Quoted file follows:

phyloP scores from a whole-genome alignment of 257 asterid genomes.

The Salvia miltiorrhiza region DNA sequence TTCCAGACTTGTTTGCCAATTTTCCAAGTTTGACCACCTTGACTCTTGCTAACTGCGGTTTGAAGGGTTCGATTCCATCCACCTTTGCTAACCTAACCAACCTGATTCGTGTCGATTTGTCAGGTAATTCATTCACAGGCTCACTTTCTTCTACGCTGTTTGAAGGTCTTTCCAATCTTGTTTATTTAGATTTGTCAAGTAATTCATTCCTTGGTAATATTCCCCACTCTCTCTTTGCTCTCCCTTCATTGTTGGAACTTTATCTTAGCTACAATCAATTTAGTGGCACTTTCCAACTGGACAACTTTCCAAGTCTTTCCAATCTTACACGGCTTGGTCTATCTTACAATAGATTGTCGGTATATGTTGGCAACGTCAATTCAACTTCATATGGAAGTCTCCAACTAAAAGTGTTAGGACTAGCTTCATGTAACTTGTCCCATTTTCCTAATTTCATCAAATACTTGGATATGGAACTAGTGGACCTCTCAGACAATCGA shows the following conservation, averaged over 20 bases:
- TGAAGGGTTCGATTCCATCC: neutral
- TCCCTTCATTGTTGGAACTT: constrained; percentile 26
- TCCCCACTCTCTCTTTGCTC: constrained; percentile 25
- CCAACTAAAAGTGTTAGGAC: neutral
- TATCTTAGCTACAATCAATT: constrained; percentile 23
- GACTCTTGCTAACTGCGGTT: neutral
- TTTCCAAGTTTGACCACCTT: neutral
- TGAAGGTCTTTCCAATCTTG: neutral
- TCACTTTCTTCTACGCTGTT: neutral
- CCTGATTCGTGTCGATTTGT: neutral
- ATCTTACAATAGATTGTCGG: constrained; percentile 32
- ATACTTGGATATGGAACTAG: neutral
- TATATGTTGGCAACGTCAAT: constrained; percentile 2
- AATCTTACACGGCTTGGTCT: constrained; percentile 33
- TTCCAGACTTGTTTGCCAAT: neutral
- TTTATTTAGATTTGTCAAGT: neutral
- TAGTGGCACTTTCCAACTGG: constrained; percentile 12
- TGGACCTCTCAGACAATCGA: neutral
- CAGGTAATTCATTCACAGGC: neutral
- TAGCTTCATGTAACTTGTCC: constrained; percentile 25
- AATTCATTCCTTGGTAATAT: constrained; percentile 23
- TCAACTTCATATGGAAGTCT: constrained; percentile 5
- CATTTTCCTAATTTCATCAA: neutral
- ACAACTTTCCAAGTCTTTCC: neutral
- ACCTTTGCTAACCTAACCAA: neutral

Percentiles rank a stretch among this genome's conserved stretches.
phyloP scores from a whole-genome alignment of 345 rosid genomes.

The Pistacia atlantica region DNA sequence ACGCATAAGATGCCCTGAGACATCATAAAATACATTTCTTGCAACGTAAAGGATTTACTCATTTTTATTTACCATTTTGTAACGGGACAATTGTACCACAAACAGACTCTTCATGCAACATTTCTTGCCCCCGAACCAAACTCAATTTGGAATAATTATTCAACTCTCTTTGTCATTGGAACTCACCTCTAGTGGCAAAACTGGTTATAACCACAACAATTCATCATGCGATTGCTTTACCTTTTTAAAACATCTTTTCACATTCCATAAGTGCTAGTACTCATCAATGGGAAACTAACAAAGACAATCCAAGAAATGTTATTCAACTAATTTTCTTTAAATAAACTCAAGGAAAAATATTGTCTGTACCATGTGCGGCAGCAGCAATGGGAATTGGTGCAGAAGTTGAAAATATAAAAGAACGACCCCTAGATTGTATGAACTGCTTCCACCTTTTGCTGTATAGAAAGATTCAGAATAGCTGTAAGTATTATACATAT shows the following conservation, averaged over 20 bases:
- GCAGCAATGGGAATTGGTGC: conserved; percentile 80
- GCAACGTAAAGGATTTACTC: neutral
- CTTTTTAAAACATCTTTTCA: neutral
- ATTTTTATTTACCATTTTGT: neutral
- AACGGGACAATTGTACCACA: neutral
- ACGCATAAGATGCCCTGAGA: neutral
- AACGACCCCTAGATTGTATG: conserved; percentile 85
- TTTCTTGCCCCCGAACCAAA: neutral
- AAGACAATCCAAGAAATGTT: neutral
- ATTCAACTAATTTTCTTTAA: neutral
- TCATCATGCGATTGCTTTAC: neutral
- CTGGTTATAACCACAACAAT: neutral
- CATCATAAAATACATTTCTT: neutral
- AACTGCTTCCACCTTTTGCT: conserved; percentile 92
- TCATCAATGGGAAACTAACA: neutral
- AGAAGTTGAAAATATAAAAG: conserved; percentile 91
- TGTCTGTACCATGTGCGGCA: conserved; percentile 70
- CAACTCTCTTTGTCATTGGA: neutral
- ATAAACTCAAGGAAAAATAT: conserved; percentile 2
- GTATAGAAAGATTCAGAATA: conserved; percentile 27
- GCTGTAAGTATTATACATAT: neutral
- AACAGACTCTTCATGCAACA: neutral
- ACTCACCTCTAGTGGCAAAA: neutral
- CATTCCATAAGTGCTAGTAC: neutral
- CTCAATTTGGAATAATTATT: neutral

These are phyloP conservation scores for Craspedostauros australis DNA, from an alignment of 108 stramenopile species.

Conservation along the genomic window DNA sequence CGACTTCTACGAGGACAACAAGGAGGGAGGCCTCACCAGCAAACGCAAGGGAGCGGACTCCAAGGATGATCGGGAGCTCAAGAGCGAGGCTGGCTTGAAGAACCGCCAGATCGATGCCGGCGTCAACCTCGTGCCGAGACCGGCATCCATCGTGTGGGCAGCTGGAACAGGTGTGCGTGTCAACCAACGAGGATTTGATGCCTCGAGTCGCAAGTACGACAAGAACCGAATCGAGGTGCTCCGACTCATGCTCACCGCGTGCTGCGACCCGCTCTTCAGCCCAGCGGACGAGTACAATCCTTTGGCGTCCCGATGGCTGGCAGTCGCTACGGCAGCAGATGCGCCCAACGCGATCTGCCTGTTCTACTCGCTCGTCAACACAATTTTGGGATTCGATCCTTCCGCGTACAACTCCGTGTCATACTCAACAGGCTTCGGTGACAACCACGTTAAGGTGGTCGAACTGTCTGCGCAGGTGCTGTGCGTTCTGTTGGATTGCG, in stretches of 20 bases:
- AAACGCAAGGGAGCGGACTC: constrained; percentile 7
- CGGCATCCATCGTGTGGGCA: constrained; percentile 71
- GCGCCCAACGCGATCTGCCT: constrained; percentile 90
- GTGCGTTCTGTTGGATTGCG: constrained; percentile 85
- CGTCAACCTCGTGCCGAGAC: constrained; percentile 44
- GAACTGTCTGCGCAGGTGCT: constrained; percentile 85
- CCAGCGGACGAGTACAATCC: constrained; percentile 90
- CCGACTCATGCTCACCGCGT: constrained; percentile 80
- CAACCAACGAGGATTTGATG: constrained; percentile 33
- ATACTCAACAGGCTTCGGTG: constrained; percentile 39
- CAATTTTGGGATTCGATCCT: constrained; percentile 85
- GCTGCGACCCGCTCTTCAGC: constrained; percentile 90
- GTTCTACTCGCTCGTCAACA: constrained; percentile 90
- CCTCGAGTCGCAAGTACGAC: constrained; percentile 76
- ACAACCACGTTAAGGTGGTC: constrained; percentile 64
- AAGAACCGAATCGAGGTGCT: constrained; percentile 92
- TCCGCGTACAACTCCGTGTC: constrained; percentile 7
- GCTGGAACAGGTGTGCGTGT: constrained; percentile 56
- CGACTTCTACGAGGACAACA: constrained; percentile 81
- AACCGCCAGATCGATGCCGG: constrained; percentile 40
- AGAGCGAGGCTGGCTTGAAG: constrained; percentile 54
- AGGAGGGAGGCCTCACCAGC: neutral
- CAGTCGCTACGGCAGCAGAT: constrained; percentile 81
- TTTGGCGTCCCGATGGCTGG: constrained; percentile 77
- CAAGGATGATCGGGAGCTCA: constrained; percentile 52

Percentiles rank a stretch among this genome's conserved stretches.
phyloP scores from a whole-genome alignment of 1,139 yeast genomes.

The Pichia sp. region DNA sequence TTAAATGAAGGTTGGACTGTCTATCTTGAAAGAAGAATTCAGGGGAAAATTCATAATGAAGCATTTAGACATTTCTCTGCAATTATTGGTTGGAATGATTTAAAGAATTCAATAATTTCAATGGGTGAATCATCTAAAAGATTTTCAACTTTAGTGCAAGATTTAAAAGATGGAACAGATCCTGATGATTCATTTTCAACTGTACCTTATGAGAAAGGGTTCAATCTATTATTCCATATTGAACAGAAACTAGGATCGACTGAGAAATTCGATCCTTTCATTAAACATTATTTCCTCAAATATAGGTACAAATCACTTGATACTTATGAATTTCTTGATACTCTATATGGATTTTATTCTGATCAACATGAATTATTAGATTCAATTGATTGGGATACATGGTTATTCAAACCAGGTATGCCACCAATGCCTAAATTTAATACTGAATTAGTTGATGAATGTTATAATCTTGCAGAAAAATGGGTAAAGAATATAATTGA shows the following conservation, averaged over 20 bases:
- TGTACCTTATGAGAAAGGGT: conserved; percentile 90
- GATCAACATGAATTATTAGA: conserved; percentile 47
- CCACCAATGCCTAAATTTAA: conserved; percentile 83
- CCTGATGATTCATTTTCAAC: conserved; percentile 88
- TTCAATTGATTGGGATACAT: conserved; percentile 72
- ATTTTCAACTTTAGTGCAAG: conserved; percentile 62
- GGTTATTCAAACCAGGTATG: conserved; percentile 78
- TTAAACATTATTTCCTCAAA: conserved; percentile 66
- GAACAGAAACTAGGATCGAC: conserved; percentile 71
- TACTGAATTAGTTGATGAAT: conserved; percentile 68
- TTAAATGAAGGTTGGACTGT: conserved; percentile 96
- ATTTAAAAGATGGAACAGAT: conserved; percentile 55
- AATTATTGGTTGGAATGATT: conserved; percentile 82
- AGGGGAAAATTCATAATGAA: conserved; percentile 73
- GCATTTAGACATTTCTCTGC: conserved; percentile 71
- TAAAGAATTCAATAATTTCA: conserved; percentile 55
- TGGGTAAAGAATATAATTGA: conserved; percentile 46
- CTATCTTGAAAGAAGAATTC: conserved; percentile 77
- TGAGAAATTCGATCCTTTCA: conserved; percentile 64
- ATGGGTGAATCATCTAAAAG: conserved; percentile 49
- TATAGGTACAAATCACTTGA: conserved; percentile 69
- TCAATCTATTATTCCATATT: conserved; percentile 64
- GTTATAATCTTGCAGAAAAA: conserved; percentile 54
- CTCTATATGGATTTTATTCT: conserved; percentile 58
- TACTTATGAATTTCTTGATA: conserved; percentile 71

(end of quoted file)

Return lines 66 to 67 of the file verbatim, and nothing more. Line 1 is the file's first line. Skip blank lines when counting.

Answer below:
- CAACCAACGAGGATTTGATG: constrained; percentile 33
- ATACTCAACAGGCTTCGGTG: constrained; percentile 39